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Healthtech to Fulfilla Gap in Women’s knowledge about their Hormones

Healthtech to Fulfilla Gap in Women’s knowledge about their Hormones

Healthtech to address the knowledge gap among women regarding their hormones

If we asked you, could you explain to us what a hormone does? If you said “no,” you are not by yourself. Many women are ignorant of the significant role hormones play in their lives, even though hormones have a relatively simple purpose—regulating the body’s most essential activities, such as appetite, sex desire, and sleep-wake cycle. In a recent study by fertility tracking gadget Mira, more than 500 of the 1,000 women who took part believed that their hormones are mysterious. Even though hormones serve a very straightforward purpose, many women are unaware of the crucial part they play in their lives—healthtech and fem-tech address the knowledge gap among women regarding their hormones.

One-third of the women had never heard of early menopause, two-thirds had never heard of PCOS (polycystic ovaries), and one-third had never heard of infertility when questioned. However, more than half (64 percent) of the women questioned stated they wanted to learn more about their hormones, which is where health tech may help.


HealthTech: a guide

Know about healthtech? The World Health Organization defines the “application of organized knowledge and skills in the form of equipment, pharmaceuticals, immunizations, procedures, and systems meant to solve a health condition and enhance the quality of life” as “healthtech,” sometimes known as “health technology.”

Healthtech aims to democratize access to information and tools that can improve patient care and preventative healthcare. Fem-tech is a subcategory of health tech that specializes in women’s health and addresses issues including reproductive system care, period tracking software, pregnancy and nursing care, women’s sexual wellbeing, and fertility solutions.

We now can meet women and other people who menstruate where they are, says Claudia Pastides, Medical Advisor at women’s health app Flo. According to the firm, “at Flo, we’re committed to empowering women and others who are menstruation with expert-backed knowledge so that our customers may better understand their bodies from the beginning of their first period up until menopause.”In the end, knowledge is a potent instrument in the healthcare sector. “Education is crucial in aiding women to acquire the therapy they need but so frequently do not have access to, nor a skilled physician who would listen,” claims Shelley Bailey, CEO of Famlee, the first all-in-one telemedicine fertility company.


Closing the women’s health knowledge gap

But there is a wider knowledge gap concerning women’s health concerns in the medical profession as a whole, not just among female patients themselves. All women have historically been excluded from the advancement of healthcare, particularly those who belong to marginalized identity groups. Males and women have different body types, hormonal environments, and body compositions, therefore many therapies that were safe and effective for men often had negative consequences on women. Women have frequently been offered medications that were authorized after being studied by men.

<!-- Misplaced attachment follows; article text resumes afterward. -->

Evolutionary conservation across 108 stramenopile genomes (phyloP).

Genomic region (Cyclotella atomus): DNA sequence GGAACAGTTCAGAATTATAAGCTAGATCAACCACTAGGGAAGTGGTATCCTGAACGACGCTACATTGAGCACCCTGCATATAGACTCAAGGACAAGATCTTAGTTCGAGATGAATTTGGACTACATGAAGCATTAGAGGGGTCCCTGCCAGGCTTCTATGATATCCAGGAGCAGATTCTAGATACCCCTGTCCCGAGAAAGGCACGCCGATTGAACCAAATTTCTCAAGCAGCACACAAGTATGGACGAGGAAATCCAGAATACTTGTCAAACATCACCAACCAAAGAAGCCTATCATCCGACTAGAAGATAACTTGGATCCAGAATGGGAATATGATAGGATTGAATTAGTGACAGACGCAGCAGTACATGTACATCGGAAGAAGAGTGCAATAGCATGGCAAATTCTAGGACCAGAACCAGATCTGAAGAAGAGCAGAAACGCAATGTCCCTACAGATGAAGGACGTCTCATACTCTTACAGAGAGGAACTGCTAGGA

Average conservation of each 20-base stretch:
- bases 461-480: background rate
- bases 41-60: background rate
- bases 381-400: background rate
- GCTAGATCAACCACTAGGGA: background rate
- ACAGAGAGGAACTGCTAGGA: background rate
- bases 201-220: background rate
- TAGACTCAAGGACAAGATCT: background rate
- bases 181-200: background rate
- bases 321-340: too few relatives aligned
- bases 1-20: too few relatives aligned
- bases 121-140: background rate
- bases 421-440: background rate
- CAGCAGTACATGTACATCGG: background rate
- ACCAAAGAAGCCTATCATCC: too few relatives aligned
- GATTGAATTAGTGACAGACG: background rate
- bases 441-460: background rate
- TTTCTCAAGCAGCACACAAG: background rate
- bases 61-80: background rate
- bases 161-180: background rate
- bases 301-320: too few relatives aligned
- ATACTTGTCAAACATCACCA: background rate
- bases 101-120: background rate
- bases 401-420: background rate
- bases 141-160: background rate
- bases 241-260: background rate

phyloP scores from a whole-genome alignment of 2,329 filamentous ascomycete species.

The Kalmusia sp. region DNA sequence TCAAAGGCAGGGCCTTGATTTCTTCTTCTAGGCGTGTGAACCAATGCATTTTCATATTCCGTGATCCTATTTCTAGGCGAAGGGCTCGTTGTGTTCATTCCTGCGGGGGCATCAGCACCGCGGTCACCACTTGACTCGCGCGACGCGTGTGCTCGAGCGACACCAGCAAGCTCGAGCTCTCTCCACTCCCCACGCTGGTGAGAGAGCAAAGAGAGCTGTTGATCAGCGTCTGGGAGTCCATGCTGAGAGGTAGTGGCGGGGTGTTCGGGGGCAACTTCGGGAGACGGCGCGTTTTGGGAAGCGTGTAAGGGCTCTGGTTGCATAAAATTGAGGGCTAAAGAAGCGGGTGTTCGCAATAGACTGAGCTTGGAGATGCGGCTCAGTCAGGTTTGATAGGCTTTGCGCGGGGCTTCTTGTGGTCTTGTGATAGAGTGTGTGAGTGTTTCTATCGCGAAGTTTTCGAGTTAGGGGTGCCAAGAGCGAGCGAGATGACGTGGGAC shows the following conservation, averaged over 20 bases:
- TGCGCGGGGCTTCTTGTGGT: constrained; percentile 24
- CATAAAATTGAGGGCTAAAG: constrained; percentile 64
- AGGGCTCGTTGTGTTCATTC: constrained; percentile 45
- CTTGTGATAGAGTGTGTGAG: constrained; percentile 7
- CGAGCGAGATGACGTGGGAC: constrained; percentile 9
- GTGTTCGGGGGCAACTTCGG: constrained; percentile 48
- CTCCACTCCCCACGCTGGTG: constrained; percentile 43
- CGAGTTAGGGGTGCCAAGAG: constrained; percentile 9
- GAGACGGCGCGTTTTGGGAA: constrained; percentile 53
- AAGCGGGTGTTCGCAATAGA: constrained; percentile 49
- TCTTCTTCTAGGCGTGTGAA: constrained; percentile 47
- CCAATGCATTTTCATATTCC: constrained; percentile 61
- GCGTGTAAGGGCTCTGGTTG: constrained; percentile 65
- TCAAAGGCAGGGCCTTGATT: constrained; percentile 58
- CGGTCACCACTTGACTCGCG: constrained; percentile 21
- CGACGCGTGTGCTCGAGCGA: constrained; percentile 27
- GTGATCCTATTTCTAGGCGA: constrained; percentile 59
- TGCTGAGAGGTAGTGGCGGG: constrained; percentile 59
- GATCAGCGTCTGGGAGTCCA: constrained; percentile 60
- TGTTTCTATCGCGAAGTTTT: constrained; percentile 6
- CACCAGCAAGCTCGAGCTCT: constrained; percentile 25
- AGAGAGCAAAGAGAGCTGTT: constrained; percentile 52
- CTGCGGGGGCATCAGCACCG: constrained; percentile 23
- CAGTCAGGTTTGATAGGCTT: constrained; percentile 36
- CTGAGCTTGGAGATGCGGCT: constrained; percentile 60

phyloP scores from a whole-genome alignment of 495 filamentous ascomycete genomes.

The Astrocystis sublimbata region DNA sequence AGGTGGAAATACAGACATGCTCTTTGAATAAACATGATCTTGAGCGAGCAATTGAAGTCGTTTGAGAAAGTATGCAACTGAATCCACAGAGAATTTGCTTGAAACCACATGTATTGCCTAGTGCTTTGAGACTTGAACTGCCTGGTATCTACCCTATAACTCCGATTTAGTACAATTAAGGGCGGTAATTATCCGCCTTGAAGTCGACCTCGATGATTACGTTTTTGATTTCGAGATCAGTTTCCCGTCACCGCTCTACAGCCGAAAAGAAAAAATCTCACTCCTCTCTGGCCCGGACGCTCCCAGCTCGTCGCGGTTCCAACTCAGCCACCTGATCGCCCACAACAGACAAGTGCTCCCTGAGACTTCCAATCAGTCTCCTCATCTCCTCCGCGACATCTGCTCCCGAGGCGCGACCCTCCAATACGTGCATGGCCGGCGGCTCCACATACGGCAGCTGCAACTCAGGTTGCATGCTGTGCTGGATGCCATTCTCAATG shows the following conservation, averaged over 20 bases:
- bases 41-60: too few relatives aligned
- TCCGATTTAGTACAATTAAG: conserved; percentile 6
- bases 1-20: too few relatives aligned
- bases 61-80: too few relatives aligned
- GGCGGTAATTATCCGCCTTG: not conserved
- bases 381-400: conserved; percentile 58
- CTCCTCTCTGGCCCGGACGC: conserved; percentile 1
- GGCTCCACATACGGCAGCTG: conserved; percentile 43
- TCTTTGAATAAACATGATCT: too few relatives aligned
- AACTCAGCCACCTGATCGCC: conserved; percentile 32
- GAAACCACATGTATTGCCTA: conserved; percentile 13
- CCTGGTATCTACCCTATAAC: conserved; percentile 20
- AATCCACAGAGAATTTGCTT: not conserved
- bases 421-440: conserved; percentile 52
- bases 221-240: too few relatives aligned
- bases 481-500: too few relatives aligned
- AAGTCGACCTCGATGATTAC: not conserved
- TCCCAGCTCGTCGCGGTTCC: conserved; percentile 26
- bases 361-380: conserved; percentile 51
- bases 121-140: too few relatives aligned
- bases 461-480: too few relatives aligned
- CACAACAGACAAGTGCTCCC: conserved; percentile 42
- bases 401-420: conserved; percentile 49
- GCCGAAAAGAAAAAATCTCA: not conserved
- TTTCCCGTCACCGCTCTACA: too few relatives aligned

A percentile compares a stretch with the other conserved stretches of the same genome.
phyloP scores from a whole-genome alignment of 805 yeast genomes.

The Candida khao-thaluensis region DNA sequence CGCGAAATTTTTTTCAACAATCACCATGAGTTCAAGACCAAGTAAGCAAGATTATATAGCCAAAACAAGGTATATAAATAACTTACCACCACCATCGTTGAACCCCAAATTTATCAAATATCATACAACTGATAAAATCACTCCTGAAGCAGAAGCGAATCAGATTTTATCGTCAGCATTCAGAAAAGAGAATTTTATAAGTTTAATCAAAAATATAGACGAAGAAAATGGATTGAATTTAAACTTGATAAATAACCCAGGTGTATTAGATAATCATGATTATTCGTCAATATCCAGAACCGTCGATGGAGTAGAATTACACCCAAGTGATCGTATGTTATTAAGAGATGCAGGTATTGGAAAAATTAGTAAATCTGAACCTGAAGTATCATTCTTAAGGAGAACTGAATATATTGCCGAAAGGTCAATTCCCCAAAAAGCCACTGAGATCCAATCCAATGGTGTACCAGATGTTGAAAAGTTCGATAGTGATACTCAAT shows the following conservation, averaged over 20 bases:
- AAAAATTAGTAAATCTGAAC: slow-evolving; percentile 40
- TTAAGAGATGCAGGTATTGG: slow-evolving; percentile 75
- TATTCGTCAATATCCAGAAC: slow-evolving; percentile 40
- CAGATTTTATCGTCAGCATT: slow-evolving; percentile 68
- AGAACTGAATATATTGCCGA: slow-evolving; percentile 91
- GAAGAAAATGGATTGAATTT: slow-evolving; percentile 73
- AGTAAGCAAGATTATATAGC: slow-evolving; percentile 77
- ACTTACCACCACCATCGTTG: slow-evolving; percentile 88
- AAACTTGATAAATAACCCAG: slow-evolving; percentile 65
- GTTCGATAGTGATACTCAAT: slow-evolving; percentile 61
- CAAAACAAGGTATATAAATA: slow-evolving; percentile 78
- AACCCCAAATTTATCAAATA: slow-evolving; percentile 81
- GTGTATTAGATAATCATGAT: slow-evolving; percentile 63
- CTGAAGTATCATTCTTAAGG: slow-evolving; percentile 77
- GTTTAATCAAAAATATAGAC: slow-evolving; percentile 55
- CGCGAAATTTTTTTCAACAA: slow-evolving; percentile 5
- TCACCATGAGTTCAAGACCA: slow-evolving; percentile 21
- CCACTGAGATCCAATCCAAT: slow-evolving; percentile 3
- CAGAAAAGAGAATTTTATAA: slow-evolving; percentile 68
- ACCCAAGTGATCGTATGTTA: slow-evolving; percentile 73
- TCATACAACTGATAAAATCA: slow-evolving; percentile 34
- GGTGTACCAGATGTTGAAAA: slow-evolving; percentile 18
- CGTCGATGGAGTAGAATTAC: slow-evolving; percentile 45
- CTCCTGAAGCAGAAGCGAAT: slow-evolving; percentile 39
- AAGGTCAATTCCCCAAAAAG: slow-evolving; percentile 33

In general, women are more likely to wait longer for a diagnosis and medical, to be ignored, and to be told that their problems are “all in their thoughts,” according to the findings of the most current government survey on women’s health. In addition, women generally experience longer wait times in emergency rooms than men do, and when they experience pain, they are less likely to receive the appropriate medication.

This quickly expanding industry, which addresses every area of women’s health and safety, is beginning to offer trustworthy health information and affordable, readily available, and high-quality healthcare services to women in distant and disadvantaged regions. For instance, UNICEF employed the free period-tracking software Okay as part of a trial project to educate adolescent girls about menstruation in Indonesia and Mongolia. In the Dominican Republic, widespread screenings for cervical cancer employ a non-invasive testing tool developed by Israeli health technology startup MobileODT. Patients in Mexico are using remote monitoring to treat diabetes, which affects an estimated 223 million women worldwide. There are health platforms with trustworthy information on menopause, nutrition, and other topics, as well as safety applications that let women contact for help when they’re in danger.

Flo has collaborated with respected researchers to carry out investigations on female health. For instance, the business collaborated with academics from the Australian University of Adelaide to carry out a sizable study on cycle durations and fertile periods in 2019.

Only 16 percent of research participants had cycles that lasted more than 28 days, according to Pastides. “We reviewed cycle data of almost 1.5 million people from throughout the world,” she adds. The study’s findings are crucial because they increase our understanding of the menstrual cycle, which will enable us to better support and care for those who are trying to get pregnant.

It seems like things are getting better and this is only the beginning. According to Dr. Nakhuda, new medicines will be created in response to this expedited understanding to enhance the general quality of life and health outcomes. This time frame is encouraging, particularly if health tech companies prioritize diversity. For healthtech to continue to develop, it is crucial to ensure that it is accessible to a large population, regardless of gender, color, or any other socioeconomic barrier.

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